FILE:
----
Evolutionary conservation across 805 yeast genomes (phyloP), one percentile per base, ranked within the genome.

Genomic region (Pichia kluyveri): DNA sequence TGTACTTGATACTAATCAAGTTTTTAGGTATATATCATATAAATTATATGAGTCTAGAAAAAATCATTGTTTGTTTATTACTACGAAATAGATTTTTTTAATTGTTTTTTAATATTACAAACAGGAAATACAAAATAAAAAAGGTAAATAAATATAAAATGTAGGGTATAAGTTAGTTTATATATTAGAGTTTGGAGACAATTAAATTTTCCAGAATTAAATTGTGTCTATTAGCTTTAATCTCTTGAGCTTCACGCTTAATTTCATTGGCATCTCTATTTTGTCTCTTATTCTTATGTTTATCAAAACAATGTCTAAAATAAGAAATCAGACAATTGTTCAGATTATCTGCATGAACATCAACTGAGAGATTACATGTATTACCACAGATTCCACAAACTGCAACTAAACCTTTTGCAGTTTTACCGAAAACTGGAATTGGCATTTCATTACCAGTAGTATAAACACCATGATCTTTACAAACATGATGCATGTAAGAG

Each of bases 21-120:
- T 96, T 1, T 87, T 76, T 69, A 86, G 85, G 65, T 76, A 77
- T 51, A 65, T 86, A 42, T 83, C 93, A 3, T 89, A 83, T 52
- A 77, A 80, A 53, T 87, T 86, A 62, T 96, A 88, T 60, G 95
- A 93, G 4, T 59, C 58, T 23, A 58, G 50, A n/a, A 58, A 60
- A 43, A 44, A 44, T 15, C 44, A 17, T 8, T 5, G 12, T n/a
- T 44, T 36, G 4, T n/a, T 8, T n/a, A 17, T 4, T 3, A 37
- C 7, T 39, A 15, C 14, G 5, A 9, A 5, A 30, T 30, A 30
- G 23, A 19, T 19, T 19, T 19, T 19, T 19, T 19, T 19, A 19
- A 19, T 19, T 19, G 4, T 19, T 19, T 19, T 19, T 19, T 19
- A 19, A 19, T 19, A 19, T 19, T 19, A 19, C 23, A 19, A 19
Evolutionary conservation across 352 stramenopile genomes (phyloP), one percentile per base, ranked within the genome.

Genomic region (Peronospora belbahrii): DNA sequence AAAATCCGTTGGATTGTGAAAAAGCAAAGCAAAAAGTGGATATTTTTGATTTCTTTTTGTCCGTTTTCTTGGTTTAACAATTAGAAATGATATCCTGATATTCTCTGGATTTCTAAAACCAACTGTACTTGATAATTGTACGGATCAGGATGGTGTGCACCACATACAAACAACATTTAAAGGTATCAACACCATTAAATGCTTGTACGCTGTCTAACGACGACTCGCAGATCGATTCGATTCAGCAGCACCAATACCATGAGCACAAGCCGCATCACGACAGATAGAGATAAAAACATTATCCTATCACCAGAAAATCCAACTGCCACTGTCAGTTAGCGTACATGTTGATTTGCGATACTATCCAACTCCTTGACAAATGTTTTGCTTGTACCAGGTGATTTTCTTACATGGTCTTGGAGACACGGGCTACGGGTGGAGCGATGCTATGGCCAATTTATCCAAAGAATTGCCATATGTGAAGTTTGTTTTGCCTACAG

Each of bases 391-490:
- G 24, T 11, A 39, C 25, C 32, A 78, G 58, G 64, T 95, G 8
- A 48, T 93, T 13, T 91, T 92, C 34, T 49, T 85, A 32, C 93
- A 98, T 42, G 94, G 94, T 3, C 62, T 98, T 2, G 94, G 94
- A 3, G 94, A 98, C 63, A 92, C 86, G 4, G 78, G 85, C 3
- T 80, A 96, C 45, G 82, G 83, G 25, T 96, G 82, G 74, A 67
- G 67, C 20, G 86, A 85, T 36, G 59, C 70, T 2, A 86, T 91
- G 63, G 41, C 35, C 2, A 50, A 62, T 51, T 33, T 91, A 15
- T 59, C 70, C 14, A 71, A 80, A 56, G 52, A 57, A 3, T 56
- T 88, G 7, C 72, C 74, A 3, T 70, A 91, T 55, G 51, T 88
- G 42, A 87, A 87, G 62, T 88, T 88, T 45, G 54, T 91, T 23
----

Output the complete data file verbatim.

Evolutionary conservation across 805 yeast genomes (phyloP), one percentile per base, ranked within the genome.

Genomic region (Pichia kluyveri): DNA sequence TGTACTTGATACTAATCAAGTTTTTAGGTATATATCATATAAATTATATGAGTCTAGAAAAAATCATTGTTTGTTTATTACTACGAAATAGATTTTTTTAATTGTTTTTTAATATTACAAACAGGAAATACAAAATAAAAAAGGTAAATAAATATAAAATGTAGGGTATAAGTTAGTTTATATATTAGAGTTTGGAGACAATTAAATTTTCCAGAATTAAATTGTGTCTATTAGCTTTAATCTCTTGAGCTTCACGCTTAATTTCATTGGCATCTCTATTTTGTCTCTTATTCTTATGTTTATCAAAACAATGTCTAAAATAAGAAATCAGACAATTGTTCAGATTATCTGCATGAACATCAACTGAGAGATTACATGTATTACCACAGATTCCACAAACTGCAACTAAACCTTTTGCAGTTTTACCGAAAACTGGAATTGGCATTTCATTACCAGTAGTATAAACACCATGATCTTTACAAACATGATGCATGTAAGAG

Each of bases 21-120:
- T 96, T 1, T 87, T 76, T 69, A 86, G 85, G 65, T 76, A 77
- T 51, A 65, T 86, A 42, T 83, C 93, A 3, T 89, A 83, T 52
- A 77, A 80, A 53, T 87, T 86, A 62, T 96, A 88, T 60, G 95
- A 93, G 4, T 59, C 58, T 23, A 58, G 50, A n/a, A 58, A 60
- A 43, A 44, A 44, T 15, C 44, A 17, T 8, T 5, G 12, T n/a
- T 44, T 36, G 4, T n/a, T 8, T n/a, A 17, T 4, T 3, A 37
- C 7, T 39, A 15, C 14, G 5, A 9, A 5, A 30, T 30, A 30
- G 23, A 19, T 19, T 19, T 19, T 19, T 19, T 19, T 19, A 19
- A 19, T 19, T 19, G 4, T 19, T 19, T 19, T 19, T 19, T 19
- A 19, A 19, T 19, A 19, T 19, T 19, A 19, C 23, A 19, A 19
Evolutionary conservation across 352 stramenopile genomes (phyloP), one percentile per base, ranked within the genome.

Genomic region (Peronospora belbahrii): DNA sequence AAAATCCGTTGGATTGTGAAAAAGCAAAGCAAAAAGTGGATATTTTTGATTTCTTTTTGTCCGTTTTCTTGGTTTAACAATTAGAAATGATATCCTGATATTCTCTGGATTTCTAAAACCAACTGTACTTGATAATTGTACGGATCAGGATGGTGTGCACCACATACAAACAACATTTAAAGGTATCAACACCATTAAATGCTTGTACGCTGTCTAACGACGACTCGCAGATCGATTCGATTCAGCAGCACCAATACCATGAGCACAAGCCGCATCACGACAGATAGAGATAAAAACATTATCCTATCACCAGAAAATCCAACTGCCACTGTCAGTTAGCGTACATGTTGATTTGCGATACTATCCAACTCCTTGACAAATGTTTTGCTTGTACCAGGTGATTTTCTTACATGGTCTTGGAGACACGGGCTACGGGTGGAGCGATGCTATGGCCAATTTATCCAAAGAATTGCCATATGTGAAGTTTGTTTTGCCTACAG

Each of bases 391-490:
- G 24, T 11, A 39, C 25, C 32, A 78, G 58, G 64, T 95, G 8
- A 48, T 93, T 13, T 91, T 92, C 34, T 49, T 85, A 32, C 93
- A 98, T 42, G 94, G 94, T 3, C 62, T 98, T 2, G 94, G 94
- A 3, G 94, A 98, C 63, A 92, C 86, G 4, G 78, G 85, C 3
- T 80, A 96, C 45, G 82, G 83, G 25, T 96, G 82, G 74, A 67
- G 67, C 20, G 86, A 85, T 36, G 59, C 70, T 2, A 86, T 91
- G 63, G 41, C 35, C 2, A 50, A 62, T 51, T 33, T 91, A 15
- T 59, C 70, C 14, A 71, A 80, A 56, G 52, A 57, A 3, T 56
- T 88, G 7, C 72, C 74, A 3, T 70, A 91, T 55, G 51, T 88
- G 42, A 87, A 87, G 62, T 88, T 88, T 45, G 54, T 91, T 23